The New York State Legislature has passed legislation protecting state residents from discrimination by real estate agents, and now the bill heads to Governor Andrew Cuomo’s desk to be signed into law.
Assemblyman Fred W. Thiele Jr. of Sag Harbor said in a statement this week that the bill is designed to help end discriminatory practices in the real estate industry that disproportionately affect minority homebuyers. The legislation makes clear that real estate brokers and salespersons may be fined and their licenses suspended or revoked for subjecting prospective homebuyers to discriminatory practices.
Mr. Thiele’s office noted in press release that New York State law already prohibits housing discrimination on the basis of race, creed, national origin, sex, age, disability, marital status, military status, family status, sexual orientation or gender identity.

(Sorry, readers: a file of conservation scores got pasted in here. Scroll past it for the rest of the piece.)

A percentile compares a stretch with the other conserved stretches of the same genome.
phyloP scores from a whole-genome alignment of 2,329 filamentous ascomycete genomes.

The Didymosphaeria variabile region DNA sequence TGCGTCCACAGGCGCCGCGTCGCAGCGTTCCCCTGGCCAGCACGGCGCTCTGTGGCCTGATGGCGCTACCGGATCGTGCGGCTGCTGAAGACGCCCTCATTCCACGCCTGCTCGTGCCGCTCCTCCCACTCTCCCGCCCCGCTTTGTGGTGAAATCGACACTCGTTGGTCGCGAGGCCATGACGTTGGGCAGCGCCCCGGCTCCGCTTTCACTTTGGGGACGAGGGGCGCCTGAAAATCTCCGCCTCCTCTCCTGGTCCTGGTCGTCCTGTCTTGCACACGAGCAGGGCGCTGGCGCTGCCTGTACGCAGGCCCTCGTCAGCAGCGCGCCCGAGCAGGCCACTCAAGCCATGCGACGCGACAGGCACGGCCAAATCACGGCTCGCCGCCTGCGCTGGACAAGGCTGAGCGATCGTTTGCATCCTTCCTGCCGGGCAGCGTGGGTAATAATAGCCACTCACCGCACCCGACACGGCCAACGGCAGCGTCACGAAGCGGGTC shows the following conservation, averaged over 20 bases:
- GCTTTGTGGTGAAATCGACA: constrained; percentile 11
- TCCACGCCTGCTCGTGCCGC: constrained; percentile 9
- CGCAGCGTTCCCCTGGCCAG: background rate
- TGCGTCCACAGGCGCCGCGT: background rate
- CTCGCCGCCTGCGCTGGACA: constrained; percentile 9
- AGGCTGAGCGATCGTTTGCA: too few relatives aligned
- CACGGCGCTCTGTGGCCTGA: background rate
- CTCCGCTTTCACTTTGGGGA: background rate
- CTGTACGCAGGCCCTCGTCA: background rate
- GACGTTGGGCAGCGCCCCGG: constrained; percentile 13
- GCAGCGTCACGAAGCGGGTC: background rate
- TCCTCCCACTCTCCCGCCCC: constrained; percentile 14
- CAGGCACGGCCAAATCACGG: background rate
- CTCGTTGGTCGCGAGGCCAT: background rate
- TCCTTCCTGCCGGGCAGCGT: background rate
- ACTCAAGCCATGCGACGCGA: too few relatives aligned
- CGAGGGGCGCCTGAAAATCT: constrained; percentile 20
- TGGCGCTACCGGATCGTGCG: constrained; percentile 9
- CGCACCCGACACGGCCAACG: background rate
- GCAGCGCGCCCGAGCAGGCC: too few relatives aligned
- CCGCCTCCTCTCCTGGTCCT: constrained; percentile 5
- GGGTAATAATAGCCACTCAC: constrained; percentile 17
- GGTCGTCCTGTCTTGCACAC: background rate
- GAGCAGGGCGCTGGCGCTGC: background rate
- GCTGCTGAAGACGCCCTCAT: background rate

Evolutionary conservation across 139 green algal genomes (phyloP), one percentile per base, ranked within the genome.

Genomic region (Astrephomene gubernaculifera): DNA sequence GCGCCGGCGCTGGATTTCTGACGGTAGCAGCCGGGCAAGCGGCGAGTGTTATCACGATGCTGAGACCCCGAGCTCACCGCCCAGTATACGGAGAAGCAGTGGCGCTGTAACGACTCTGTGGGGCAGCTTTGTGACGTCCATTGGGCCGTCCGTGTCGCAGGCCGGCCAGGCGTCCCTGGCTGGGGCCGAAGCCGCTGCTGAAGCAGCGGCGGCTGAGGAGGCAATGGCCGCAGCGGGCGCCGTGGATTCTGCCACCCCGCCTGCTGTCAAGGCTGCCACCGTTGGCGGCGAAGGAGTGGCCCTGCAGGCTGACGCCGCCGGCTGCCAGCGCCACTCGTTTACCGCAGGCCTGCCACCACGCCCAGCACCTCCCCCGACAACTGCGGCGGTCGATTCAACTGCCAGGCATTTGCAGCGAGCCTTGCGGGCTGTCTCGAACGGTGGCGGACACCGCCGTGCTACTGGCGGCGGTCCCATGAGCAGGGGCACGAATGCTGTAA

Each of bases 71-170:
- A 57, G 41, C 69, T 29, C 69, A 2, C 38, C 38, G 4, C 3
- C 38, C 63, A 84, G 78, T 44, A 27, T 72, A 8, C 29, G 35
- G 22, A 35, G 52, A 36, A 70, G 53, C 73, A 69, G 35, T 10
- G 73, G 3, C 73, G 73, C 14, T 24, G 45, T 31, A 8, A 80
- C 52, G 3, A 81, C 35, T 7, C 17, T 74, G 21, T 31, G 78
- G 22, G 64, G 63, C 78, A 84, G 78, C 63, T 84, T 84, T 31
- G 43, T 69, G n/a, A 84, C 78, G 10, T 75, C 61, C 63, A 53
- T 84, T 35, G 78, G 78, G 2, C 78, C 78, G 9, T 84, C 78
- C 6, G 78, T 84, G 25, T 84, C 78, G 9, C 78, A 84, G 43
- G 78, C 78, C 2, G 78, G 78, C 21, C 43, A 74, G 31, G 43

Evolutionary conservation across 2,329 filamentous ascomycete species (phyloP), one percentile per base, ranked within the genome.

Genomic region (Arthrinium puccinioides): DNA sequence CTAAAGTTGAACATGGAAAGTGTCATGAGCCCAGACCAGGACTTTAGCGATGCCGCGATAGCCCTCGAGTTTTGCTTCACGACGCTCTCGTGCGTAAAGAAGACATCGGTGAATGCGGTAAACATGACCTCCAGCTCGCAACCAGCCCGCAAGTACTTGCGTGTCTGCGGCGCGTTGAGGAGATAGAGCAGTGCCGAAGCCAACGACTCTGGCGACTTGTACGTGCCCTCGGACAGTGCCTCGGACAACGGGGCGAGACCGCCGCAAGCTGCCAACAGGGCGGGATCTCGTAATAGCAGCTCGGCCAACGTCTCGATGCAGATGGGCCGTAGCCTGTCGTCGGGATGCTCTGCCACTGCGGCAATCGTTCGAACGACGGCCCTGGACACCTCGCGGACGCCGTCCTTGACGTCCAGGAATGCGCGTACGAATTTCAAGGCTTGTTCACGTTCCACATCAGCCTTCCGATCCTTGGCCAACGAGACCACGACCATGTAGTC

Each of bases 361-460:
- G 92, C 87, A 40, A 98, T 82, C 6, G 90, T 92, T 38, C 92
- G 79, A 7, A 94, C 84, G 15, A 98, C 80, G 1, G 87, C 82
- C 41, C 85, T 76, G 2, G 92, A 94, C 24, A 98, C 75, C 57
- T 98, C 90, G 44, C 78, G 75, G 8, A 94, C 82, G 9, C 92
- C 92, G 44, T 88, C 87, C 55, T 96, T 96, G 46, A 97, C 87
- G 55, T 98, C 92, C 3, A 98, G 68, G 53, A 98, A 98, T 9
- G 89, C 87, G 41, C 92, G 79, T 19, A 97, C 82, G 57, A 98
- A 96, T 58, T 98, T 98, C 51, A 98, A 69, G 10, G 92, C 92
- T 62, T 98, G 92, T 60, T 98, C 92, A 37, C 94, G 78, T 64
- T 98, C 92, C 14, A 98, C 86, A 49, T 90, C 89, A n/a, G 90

The Department of State has the authority to fine, suspend or revoke the license of a broker or real estate salesperson for violations of law; however, the existing statute does not specify that such violations of law include discriminating in the capacity of an agent or broker.
The new legislation expressly confirms the department’s authority to punish such conduct in order to deter future behaviors and to better secure for homebuyers the right to fair and equal treatment in the real-estate and housing marketplace, according to the assemblyman’s office.
“I thank my colleague for introducing this important and timely legislation that I was proud to co-sponsor and vote in favor of,” Mr. Thiele said in a statement. “Every New Yorker deserves equal treatment in our real estate industry, and no one should be impeded in their ability to achieve homeownership because of the color of their skin.”
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